The Telegraph Drops Metered Paywall for Premium Subscription Service

The goal is to more deeply engage and connect with readers while tripling digital subscribers by 2017.

Subscription News: The Telegraph Drops Metered Paywall for Premium Subscription Service

Source: The Telegraph

Last week The Telegraph, owned by Telegraph Media Group, announced that it is dropping its metered paywall in favor of a digital, premium subscription service called Telegraph Premium. Much of The Telegraph’s content will now be free, including breaking news, sports, entertainment, social, media, travel, lifestyle and culture news, but a significant number of daily stories will be reserved for premium subscribers.

“As we move into the future, we will continue to offer a huge range of open, quality content but Telegraph Premium allows us to place a value on some of our most unique, in-depth and insightful journalism, offering compelling analysis from the most authoritative writers,” Chris Evans, editor of The Daily Telegraph, said.

Subscription News: The Telegraph Drops Metered Paywall for Premium Subscription Service

Source: The Telegraph

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Readers who register, but don’t want to pay a fee, can access one premium article per week. Subscribers have two options: Premium (£2 per week) and Premium Digital Edition (£6 per week), following a 30-day free trial. Subscriptions are automatically renewable, but they can be canceled at any time.

Subscription News: The Telegraph Drops Metered Paywall for Premium Subscription Service

Source: The Telegraph

The Telegraph is pitching the packages as offering subscribers “a premium point of view,” helping members get closer to the heart of the story.

“Our team of award-winning writers, authorities and insiders offer you a unique perspective with their unparalleled access to prominent figures and major events. From politics to fashion, sport to the city – Premium brings you an insider’s view.”

As an added bonus, Premium subscribers get exclusive rewards and perks, including a free Google Play Music subscription and free access to The Washington Post and invitations to and VIP treatment at members-only events. The Guardian reports that additional packages are available for £10 and £11 a week, including various combinations of the Daily Telegraph, Sunday Telegraph, digital and print editions. We did not find information about these packages on The Telegraph’s website.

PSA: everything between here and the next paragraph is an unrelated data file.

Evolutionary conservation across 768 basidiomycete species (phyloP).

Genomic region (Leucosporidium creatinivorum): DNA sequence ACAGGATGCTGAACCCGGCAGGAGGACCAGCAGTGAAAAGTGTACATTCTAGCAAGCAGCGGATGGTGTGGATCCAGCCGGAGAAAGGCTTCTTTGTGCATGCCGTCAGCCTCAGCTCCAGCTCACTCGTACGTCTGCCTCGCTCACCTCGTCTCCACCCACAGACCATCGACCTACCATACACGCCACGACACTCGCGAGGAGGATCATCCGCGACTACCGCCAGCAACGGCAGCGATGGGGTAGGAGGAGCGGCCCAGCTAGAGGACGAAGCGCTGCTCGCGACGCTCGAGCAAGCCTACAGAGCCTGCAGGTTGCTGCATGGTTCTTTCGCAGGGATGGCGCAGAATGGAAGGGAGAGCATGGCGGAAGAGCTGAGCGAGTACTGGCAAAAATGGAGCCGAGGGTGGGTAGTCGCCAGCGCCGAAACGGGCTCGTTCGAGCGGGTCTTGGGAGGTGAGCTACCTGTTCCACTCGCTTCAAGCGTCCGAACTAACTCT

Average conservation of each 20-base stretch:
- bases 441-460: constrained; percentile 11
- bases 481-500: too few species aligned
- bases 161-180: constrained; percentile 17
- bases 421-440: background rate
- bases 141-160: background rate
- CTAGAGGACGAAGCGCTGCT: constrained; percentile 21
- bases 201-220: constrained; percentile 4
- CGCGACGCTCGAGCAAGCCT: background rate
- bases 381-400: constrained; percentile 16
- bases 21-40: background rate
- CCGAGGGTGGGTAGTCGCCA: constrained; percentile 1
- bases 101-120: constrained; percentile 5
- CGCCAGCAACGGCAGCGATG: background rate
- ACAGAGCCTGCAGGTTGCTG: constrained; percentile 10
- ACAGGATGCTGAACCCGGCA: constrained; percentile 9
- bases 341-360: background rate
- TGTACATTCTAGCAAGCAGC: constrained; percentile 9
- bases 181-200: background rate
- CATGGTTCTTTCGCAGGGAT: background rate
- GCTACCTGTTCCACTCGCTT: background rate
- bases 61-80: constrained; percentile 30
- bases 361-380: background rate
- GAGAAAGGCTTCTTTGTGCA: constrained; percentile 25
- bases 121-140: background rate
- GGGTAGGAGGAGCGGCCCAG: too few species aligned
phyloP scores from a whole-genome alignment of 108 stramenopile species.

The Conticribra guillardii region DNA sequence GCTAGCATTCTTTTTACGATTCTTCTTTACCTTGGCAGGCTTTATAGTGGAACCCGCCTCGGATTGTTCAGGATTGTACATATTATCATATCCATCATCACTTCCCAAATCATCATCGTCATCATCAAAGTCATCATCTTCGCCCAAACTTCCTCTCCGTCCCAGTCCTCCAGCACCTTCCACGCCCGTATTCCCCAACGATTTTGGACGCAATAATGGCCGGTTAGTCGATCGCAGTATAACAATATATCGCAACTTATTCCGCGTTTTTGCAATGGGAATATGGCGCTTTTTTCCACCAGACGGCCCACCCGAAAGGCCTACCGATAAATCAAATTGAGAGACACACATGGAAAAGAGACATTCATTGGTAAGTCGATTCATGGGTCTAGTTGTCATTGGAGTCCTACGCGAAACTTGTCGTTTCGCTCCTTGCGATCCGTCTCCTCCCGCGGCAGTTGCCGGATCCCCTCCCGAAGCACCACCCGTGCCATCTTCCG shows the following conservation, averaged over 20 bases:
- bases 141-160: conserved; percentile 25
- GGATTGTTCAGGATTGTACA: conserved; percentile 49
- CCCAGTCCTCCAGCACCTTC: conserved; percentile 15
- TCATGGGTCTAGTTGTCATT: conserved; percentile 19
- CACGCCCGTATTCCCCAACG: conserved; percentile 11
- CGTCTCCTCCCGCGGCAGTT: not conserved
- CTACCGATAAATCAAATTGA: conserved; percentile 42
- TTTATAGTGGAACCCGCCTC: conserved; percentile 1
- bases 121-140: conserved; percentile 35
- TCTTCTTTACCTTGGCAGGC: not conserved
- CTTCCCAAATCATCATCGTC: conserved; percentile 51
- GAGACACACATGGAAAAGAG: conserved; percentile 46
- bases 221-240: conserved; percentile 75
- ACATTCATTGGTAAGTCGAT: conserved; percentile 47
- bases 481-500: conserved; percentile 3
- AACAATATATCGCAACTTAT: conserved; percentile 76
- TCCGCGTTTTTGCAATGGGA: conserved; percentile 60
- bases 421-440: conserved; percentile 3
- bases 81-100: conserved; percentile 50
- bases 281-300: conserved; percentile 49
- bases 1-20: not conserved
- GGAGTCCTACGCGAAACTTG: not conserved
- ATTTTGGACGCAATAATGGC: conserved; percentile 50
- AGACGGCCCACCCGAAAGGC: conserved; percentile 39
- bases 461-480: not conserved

Robert Bridge, chief customer officer at Telegraph Media Group, explained how the switch impacts the company’s business model:

“Premium content embodies our core brand values of perspective, intelligence and progression. The launch of Telegraph Premium has significant benefits for all areas of our business. It will drive new subscription revenue and enhance our advertising and commerce offerings by having a permanently free layer of content,” Bridge said.

“The driving factor for this is to increase engagement with readers,” said The Telegraph’s chief customer officer Robert Bridge. “We still need the reach, but this is about direct connections.”

According to Digiday, the goal is for The Telegraph to triple its digital subscriber base by 2017. As of now, the changes will not require any internal changes.

Insider Take:

The Telegraph is not the only British media outlet to experiment with business models. The Guardian tried a dramatic switch to a membership model in 2014. A year later, in September 2015, the newspaper said it was enjoying success with its exclusive membership program that was intended to more deeply engage readers and supporters with The Guardian. Like The Telegraph, The Guardian offered multiple membership tiers, exclusive events and perks.

While early results on The Guardian’s experiment were positive, but five months later, The Guardian announced it was implementing a three-year plan to cut costs by 20 percent. The changes included relaunching an enhanced version of the membership program with a goal of doubling revenue. In other words, it wasn’t successful enough to continue as is. The Guardian had to rework its new initiative.

The Telegraph is launching a similar program, but perhaps it has learned from the mistakes of The Guardian and other outlets who have imposed major changes on their business model. We can see potential success with different tiers of premium products, but some of the perks like the complimentary Google Play Music subscription almost seem like an afterthought. They may impress some readers, but it seems more likely that readers who choose to subscribe really value premium content.